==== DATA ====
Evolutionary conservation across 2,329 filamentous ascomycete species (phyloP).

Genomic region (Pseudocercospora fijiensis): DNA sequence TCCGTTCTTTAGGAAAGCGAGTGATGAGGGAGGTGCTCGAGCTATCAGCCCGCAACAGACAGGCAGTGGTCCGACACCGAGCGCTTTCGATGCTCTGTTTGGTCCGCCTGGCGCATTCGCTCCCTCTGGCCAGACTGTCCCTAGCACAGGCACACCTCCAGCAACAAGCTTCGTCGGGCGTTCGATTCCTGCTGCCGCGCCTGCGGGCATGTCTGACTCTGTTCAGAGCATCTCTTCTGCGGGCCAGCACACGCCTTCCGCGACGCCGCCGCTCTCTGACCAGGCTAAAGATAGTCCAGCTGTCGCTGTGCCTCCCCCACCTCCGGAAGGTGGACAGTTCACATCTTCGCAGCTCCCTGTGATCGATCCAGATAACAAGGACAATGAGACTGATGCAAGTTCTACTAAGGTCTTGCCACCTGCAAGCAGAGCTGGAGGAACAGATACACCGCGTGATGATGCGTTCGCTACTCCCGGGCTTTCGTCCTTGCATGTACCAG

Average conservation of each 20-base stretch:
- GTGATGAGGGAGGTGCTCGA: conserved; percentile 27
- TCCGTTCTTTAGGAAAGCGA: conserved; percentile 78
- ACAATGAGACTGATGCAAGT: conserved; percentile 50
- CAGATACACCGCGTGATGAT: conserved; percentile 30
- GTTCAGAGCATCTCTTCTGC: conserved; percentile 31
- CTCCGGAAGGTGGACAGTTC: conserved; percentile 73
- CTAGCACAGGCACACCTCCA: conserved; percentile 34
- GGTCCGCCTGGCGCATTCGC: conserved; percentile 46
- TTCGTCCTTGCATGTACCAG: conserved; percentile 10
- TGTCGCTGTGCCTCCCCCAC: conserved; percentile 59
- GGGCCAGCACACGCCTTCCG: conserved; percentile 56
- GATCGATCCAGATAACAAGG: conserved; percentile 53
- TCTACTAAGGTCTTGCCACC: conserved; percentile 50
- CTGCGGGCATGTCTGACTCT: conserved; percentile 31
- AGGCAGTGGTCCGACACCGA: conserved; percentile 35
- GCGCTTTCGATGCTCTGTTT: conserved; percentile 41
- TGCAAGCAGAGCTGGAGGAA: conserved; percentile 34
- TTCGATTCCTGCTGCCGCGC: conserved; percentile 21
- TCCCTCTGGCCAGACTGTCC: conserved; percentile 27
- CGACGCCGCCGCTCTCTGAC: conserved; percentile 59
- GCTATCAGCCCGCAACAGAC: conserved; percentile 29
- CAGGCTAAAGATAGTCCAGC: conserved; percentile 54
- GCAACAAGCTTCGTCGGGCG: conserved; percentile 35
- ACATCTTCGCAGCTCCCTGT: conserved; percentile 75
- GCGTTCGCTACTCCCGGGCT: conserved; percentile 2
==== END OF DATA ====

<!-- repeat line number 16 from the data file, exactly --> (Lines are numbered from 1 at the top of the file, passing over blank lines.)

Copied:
- TCTACTAAGGTCTTGCCACC: conserved; percentile 50